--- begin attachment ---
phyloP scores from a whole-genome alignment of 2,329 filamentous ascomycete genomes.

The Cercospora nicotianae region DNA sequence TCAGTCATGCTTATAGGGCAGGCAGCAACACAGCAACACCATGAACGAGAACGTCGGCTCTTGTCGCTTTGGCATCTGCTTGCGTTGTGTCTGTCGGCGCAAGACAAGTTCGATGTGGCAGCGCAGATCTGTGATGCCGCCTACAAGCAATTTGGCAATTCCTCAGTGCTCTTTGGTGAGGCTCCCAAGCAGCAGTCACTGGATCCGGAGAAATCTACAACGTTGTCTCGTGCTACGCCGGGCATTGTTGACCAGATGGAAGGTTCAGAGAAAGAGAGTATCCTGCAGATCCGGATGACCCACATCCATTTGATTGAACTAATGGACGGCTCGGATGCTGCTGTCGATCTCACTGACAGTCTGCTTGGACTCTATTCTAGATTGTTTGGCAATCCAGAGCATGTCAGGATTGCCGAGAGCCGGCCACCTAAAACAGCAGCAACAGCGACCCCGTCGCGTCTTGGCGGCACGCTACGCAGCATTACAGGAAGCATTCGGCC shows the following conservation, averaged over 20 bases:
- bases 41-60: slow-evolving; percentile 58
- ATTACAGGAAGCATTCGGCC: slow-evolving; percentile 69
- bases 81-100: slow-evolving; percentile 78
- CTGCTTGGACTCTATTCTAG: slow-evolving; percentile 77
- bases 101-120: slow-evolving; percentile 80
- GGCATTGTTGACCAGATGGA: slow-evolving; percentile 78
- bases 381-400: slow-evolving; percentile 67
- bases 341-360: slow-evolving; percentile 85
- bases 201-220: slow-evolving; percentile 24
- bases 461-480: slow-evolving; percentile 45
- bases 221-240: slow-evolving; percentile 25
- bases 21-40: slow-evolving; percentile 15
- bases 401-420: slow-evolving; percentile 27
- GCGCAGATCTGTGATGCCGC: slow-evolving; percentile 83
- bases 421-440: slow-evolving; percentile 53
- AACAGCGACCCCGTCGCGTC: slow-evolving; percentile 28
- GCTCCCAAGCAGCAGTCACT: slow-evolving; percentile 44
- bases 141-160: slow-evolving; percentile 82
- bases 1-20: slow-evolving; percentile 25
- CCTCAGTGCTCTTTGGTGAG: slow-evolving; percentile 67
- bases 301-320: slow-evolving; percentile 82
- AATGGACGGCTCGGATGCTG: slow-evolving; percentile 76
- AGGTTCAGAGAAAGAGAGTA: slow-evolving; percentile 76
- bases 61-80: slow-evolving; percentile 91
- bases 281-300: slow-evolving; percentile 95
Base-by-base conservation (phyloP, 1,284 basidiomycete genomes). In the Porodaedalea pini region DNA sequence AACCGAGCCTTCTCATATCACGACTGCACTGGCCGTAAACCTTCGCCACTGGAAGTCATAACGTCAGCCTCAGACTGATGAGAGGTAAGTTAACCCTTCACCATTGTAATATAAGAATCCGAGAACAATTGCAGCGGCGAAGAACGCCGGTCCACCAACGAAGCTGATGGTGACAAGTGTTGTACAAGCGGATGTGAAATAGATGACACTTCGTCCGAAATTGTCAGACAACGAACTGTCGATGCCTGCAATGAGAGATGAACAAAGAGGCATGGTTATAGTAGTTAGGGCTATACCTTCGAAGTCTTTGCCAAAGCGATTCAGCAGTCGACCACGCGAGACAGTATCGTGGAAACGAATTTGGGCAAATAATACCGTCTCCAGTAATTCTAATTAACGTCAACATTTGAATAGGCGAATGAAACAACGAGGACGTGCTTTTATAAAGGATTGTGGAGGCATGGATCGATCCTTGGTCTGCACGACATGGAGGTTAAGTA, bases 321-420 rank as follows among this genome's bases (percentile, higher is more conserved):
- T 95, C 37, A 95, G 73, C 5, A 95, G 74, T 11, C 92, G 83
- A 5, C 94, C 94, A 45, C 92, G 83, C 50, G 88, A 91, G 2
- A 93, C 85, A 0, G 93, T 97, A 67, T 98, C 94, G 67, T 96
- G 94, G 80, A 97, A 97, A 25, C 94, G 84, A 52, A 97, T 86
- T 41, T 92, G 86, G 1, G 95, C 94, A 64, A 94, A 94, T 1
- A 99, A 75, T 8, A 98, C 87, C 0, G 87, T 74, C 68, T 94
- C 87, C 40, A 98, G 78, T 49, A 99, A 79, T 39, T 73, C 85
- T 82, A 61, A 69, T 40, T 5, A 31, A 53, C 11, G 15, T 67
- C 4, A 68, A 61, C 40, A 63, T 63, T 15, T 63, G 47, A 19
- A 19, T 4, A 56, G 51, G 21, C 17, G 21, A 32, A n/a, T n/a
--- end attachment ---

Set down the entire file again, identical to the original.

phyloP scores from a whole-genome alignment of 2,329 filamentous ascomycete genomes.

The Cercospora nicotianae region DNA sequence TCAGTCATGCTTATAGGGCAGGCAGCAACACAGCAACACCATGAACGAGAACGTCGGCTCTTGTCGCTTTGGCATCTGCTTGCGTTGTGTCTGTCGGCGCAAGACAAGTTCGATGTGGCAGCGCAGATCTGTGATGCCGCCTACAAGCAATTTGGCAATTCCTCAGTGCTCTTTGGTGAGGCTCCCAAGCAGCAGTCACTGGATCCGGAGAAATCTACAACGTTGTCTCGTGCTACGCCGGGCATTGTTGACCAGATGGAAGGTTCAGAGAAAGAGAGTATCCTGCAGATCCGGATGACCCACATCCATTTGATTGAACTAATGGACGGCTCGGATGCTGCTGTCGATCTCACTGACAGTCTGCTTGGACTCTATTCTAGATTGTTTGGCAATCCAGAGCATGTCAGGATTGCCGAGAGCCGGCCACCTAAAACAGCAGCAACAGCGACCCCGTCGCGTCTTGGCGGCACGCTACGCAGCATTACAGGAAGCATTCGGCC shows the following conservation, averaged over 20 bases:
- bases 41-60: slow-evolving; percentile 58
- ATTACAGGAAGCATTCGGCC: slow-evolving; percentile 69
- bases 81-100: slow-evolving; percentile 78
- CTGCTTGGACTCTATTCTAG: slow-evolving; percentile 77
- bases 101-120: slow-evolving; percentile 80
- GGCATTGTTGACCAGATGGA: slow-evolving; percentile 78
- bases 381-400: slow-evolving; percentile 67
- bases 341-360: slow-evolving; percentile 85
- bases 201-220: slow-evolving; percentile 24
- bases 461-480: slow-evolving; percentile 45
- bases 221-240: slow-evolving; percentile 25
- bases 21-40: slow-evolving; percentile 15
- bases 401-420: slow-evolving; percentile 27
- GCGCAGATCTGTGATGCCGC: slow-evolving; percentile 83
- bases 421-440: slow-evolving; percentile 53
- AACAGCGACCCCGTCGCGTC: slow-evolving; percentile 28
- GCTCCCAAGCAGCAGTCACT: slow-evolving; percentile 44
- bases 141-160: slow-evolving; percentile 82
- bases 1-20: slow-evolving; percentile 25
- CCTCAGTGCTCTTTGGTGAG: slow-evolving; percentile 67
- bases 301-320: slow-evolving; percentile 82
- AATGGACGGCTCGGATGCTG: slow-evolving; percentile 76
- AGGTTCAGAGAAAGAGAGTA: slow-evolving; percentile 76
- bases 61-80: slow-evolving; percentile 91
- bases 281-300: slow-evolving; percentile 95
Base-by-base conservation (phyloP, 1,284 basidiomycete genomes). In the Porodaedalea pini region DNA sequence AACCGAGCCTTCTCATATCACGACTGCACTGGCCGTAAACCTTCGCCACTGGAAGTCATAACGTCAGCCTCAGACTGATGAGAGGTAAGTTAACCCTTCACCATTGTAATATAAGAATCCGAGAACAATTGCAGCGGCGAAGAACGCCGGTCCACCAACGAAGCTGATGGTGACAAGTGTTGTACAAGCGGATGTGAAATAGATGACACTTCGTCCGAAATTGTCAGACAACGAACTGTCGATGCCTGCAATGAGAGATGAACAAAGAGGCATGGTTATAGTAGTTAGGGCTATACCTTCGAAGTCTTTGCCAAAGCGATTCAGCAGTCGACCACGCGAGACAGTATCGTGGAAACGAATTTGGGCAAATAATACCGTCTCCAGTAATTCTAATTAACGTCAACATTTGAATAGGCGAATGAAACAACGAGGACGTGCTTTTATAAAGGATTGTGGAGGCATGGATCGATCCTTGGTCTGCACGACATGGAGGTTAAGTA, bases 321-420 rank as follows among this genome's bases (percentile, higher is more conserved):
- T 95, C 37, A 95, G 73, C 5, A 95, G 74, T 11, C 92, G 83
- A 5, C 94, C 94, A 45, C 92, G 83, C 50, G 88, A 91, G 2
- A 93, C 85, A 0, G 93, T 97, A 67, T 98, C 94, G 67, T 96
- G 94, G 80, A 97, A 97, A 25, C 94, G 84, A 52, A 97, T 86
- T 41, T 92, G 86, G 1, G 95, C 94, A 64, A 94, A 94, T 1
- A 99, A 75, T 8, A 98, C 87, C 0, G 87, T 74, C 68, T 94
- C 87, C 40, A 98, G 78, T 49, A 99, A 79, T 39, T 73, C 85
- T 82, A 61, A 69, T 40, T 5, A 31, A 53, C 11, G 15, T 67
- C 4, A 68, A 61, C 40, A 63, T 63, T 15, T 63, G 47, A 19
- A 19, T 4, A 56, G 51, G 21, C 17, G 21, A 32, A n/a, T n/a